By announcing of the formation of his Presidential Exploratory Committee yesterday, Senator Barack Obama (D-Il.) took the first official step towards a run for the presidency . I’m not going to address the politics of this. Instead, I will focus on his media distribution mechanism. The announcement was made through a video hosted on Obama’s website. Or, to be more exact, the video was hosted by web video company Brightcove and aggregated to

Obama isn’t the first candidate of the ’08 race to use the web as a video distribution medium. In December, John Edwards announced his candidacy in his YouTube Tomorrow Begins Today video. On the surface there are numerous similarities between the YouTube and Brightcove sites. Both stream video, allow direct linking to videos, and also enable the video content to be embeded in 3rd party web pages (though I can’t seem to get it to work with WordPress). They allowed the candidates an easy method to distribute their message and ensure that the video can be aggregated to various sites.
But, as we look closer, the similarities quickly end. Brightcove primarily hosts professionally generated content, created by established media outlets like Dow Jones, Newsweek, and various TV networks. While the website invites content submitted by video bloggers, a quick scan didn’t find much “citizen” content.

YouTube is the opposite: user generated dwarfs profession content (not to mention that much of the professional content has been captured and, illegally, posted by members of the viewing audience). Community participation is at the core of YouTube model, and it creates a very different sharing space than Brightcove. YouTube allows viewers to leave public comments on videos. While Obama’s page only contains the video announcement, Edward’s annoucement is accompanied by a discussion of more than 88 postings, pro and con, from people who have watched the video. That is only the beginning.

Both sites feature links to related content from their pages. Obama’s announcement on Brightcove only references other videos that his campaign has posted. That is in stark contrast to the page which contains Edwards’ announcement. Following the YouTube model, a wide range of user generated content associated with John Edwards is linked on the page, including these three videos:

  • RE: Tomorrow Begins TodayBrian Russell ( and Ruby Sinreich (, two activist Bloggers speak in support of Edwards campaign. There are a number of other pro-Edwards postings.
  • Response to John Edwards – A woman in New York State attacks the Universal Health Care proposal Edwards made as part of his Tomorrow Begins Today speech.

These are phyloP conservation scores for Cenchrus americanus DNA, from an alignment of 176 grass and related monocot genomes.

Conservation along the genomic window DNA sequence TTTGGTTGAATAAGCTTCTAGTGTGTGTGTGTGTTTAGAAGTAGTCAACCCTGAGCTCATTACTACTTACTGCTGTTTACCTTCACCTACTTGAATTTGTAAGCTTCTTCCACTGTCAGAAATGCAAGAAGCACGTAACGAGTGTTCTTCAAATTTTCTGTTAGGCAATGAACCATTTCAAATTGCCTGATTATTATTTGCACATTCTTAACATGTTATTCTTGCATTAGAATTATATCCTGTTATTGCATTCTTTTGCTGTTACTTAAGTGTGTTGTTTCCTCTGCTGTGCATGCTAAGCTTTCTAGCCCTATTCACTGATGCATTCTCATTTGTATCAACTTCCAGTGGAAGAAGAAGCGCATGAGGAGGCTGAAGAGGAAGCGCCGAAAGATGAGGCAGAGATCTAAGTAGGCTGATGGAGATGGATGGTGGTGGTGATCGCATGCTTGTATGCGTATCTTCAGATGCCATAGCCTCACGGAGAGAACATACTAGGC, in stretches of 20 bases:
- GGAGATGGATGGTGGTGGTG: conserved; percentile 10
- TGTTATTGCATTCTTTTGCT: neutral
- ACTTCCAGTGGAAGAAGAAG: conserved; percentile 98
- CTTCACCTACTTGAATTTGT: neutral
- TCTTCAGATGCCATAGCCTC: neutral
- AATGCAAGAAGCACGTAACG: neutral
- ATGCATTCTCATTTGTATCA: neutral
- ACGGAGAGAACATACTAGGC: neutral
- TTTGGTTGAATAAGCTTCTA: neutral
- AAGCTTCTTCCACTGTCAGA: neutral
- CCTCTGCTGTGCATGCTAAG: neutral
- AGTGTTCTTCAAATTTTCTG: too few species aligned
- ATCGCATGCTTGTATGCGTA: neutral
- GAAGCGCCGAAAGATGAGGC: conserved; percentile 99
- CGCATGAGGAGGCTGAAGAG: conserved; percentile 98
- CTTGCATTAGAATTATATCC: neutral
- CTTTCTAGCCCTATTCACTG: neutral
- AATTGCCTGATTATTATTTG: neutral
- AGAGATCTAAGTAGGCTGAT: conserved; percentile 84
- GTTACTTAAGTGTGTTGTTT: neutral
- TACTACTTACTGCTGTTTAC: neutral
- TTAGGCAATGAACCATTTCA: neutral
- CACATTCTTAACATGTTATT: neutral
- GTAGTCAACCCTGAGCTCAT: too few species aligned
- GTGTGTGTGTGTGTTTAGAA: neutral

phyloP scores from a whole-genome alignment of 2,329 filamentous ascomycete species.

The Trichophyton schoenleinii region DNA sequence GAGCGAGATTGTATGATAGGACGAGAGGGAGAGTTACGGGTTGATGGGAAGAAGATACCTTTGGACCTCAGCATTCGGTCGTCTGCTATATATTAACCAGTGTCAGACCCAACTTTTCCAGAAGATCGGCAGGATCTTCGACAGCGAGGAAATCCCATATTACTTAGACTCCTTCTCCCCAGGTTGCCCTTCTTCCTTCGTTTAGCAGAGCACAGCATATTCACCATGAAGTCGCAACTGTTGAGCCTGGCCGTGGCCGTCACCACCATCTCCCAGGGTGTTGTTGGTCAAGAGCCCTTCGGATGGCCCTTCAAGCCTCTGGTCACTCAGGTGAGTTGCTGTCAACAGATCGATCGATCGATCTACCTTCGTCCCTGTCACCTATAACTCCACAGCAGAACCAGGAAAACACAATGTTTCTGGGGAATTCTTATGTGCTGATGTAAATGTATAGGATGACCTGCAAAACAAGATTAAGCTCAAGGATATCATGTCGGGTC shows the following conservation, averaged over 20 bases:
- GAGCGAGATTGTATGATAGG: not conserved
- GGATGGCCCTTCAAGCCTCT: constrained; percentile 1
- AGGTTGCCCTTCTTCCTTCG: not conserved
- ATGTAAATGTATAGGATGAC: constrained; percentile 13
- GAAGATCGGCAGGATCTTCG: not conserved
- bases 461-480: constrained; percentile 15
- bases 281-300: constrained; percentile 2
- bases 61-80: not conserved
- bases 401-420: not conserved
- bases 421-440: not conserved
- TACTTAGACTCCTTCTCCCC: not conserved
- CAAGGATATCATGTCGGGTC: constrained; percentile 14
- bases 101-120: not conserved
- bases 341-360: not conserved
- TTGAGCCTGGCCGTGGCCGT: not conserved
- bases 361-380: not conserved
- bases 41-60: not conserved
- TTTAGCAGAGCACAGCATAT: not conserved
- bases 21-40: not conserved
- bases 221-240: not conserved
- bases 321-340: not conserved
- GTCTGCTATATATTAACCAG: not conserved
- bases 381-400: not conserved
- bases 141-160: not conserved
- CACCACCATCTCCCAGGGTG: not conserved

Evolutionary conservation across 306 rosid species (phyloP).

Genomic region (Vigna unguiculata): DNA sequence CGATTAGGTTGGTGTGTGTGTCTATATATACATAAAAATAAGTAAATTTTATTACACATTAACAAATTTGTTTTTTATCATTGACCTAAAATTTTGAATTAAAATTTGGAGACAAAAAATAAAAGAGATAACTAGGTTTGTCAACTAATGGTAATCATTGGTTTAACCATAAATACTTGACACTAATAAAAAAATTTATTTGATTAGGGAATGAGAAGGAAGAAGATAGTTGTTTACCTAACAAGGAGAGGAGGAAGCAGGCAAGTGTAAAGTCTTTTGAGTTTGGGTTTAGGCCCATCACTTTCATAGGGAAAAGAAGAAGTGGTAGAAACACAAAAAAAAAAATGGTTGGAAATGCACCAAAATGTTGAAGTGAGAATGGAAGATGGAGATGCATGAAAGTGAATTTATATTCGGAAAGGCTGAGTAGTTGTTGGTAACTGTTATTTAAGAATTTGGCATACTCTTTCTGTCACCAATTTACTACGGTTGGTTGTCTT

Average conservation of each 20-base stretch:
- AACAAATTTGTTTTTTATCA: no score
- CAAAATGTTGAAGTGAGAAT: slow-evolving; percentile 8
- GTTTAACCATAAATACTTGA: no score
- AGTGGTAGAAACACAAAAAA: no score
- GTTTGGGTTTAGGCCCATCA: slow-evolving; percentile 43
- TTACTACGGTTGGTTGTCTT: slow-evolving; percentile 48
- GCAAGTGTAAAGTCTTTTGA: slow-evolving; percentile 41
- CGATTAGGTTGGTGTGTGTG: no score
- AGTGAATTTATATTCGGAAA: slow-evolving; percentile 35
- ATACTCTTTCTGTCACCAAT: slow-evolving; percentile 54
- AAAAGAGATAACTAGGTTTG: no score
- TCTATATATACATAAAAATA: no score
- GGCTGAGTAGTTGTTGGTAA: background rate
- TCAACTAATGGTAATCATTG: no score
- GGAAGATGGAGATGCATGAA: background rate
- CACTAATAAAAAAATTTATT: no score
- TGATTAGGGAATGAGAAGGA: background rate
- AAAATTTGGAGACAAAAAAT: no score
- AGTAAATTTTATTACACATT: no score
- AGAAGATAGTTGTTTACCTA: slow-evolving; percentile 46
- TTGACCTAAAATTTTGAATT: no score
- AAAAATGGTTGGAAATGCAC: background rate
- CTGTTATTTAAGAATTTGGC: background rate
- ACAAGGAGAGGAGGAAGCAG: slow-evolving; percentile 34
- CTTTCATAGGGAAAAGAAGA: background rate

• John Edwards 2008? – A self identified Democrat from North Carolina (Edward’s Home State) who proclaims Edwards “unelectable.”

These examples highlight an interesting problem for candidates: while YouTube offers tools to manage posting comments, you cannot control what content your page links to. In going to “where the people are,” you leave yourself open to direct commentary from the people. Counter-commentary may be located directly beside your stumping. Contrast this to Brightcove’s promise of control, an interface that does not link directly to intertextual documents. Additionally, even when you find commentary on Brightcove, it is coming from established sources. While you might get criticized it is coming from the media, rather than the people you are trying to reach.

Note that these implications can be projected onto the videos themselves. Some have called attention to Edwards’ decision to speak extemporaneously, on location in New Orleans versus Obama’s use of a controlled backdrop and a prepared speech and teleprompter — organic contact with the people versus control over environment and message.

Ultimately, the candidates may find that hopes for controlling their distribution is a pipe dream. In less than 24 hours, more than 17 “bootlegged” versions of the Obama video have surfaced on You Tube. Almost all of them have, individually, received more viewings than the original video at Brightcove. And, a search for “Barack Obama Announcement” also includes a link to a Right Wing radio show host offering counter commentary.